For some immediate information on this, google Emotion Coaching and read why empathetic parenting is so effective. We're not talking about pushover parenting. This is authoritative but kind coaching, working with the reality of the child's feelings and needs.

2 moms found this helpful

I know as a parent it is hard to see what others can because we are so close to the situation. It does sound like you are trying to be consistent and fair, but I agree with one of the other posters that it sounds like it goes too far before it is stopped. I am so glad to hear you took the dollar back. But once he started to scream and cry afterwards I would have immediately enforced a time out of some punishment or consequence with his poor response to the choice he made. Trust me, my four year old daughter has a temper and is the most stubborn person you will meet. But if I don't nip the behaviors in the bud at the beginning she would also melt down like that too. You turned over your control when you let him create his scene, he chose to run, he chose his room and he chose when he was going to open the door and further break the rules by shouting. Things just got too out of control because you sympathized and felt bad because you knew your firmness of taking the dollar was a hard consequence. I can tell you too many mom's wouldn't have taken it because it is so hard on the parents to be that firm with your child. Don't take this as a failure because you did the right thing by enforcing rules! So congrats and huge pats on your back for what you have done, just take a step back and make sure that firmness transfers to eliminating all poor behaviors. All kids throw fits and they all respond well knowing the limits you enforce. Seriously though because there might be minor things that could have changed it is the firmness of one warning of the consequence and then enforcement (losing a toy, time on tv, going to bed early, time outs, ect). But their reaction to the consequence can certainly deem necessary a stricter consequence. It sounds like your older child never pushed things beyond the first consequence, but some kids like to push and push until they know you stop enforcing rules.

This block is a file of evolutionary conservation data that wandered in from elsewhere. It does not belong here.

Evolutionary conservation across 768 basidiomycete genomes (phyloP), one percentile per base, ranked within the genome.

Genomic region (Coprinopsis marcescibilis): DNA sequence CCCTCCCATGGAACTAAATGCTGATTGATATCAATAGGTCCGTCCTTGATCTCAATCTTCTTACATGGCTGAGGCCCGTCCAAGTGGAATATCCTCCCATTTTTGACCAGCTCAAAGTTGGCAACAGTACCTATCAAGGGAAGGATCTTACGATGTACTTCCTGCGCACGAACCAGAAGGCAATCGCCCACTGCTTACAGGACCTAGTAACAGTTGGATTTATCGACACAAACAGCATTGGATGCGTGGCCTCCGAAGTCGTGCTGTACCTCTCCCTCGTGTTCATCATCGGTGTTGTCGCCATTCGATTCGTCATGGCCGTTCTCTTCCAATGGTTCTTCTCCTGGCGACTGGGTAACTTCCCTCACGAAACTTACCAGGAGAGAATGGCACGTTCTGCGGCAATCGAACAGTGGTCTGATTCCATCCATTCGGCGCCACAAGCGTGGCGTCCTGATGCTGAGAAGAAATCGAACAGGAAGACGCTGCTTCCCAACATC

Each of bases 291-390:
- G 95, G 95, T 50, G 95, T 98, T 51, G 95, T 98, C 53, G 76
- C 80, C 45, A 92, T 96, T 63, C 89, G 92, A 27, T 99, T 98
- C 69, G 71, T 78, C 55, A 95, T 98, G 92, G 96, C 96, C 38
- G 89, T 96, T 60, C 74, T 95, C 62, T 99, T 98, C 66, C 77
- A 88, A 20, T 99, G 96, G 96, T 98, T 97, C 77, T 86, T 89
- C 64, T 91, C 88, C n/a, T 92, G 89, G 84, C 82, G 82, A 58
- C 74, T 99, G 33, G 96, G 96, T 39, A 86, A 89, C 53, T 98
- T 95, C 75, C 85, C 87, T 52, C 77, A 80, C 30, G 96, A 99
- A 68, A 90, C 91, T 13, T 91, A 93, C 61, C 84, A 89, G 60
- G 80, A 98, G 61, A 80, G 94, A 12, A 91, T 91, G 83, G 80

2 moms found this helpful

My son is almost 4 and he is not on ADHD medication, he has these types of tantrums as well, and he actually hurts himself, he hits and bites and things like that, to himself.
One mom in this site told me to get a blanket and hold him in the blanket, and rock him for a little while and I also whisper sh, sh, is ok, and at the beginning it took me over half an hour to calm him down and sometimes I couldn't because he like yours would fight and kick but I didnt give it up. Now it sometimes takes me only 5 mins, and its all ok.
I hope this works for you too. I know its hard and scary to see your kids like that.
Good Luck!

2 moms found this helpful

My 4 1/2 year old son has a horrible temper too. Luckily it's not as bad as it used to be in the frequency department. Screaming, yelling insults, name calling, throwing toys, hitting, etc etc. I had to take out the majority of his toys from his room, take down his posters from the wall, and hold the door shut. I've also tried to restrain him and still do in some instances when he's completely inconsolable. Most of the time tho I just send him to his room, shut the door and walk away. As he gets older the tantrums aren't lasting as long (there for awhile it would be up to an hour at a time). I don't want to say it's "normal" behavior but I think it's within the realm of not completely uncommon. We had him tested for ADHD and Austism which he passed no problem - he's just a "spirited, challenging kid" according to the specialist. Keep your punishments consistent even if it seems like it's not working. My parent educator told me it could take up to 2000 times for a punishment to work - certainly not what I wanted to hear but as time passes and the punishments stay the same he knows what to expect and I think that's why the tantrums have eased up some. As they get older their vocabulary expands into some pretty intense, nasty stuff. I just act like it doesn't bother me so he usually lets up. I figure my non-chalant reaction will also help HIM later when another kid yells at him like that. I'm not saying that sometimes I don't lose it when he melts down, but it's never once worked to calm him down. So in learning to control his behavior I've also learned to control my reactions.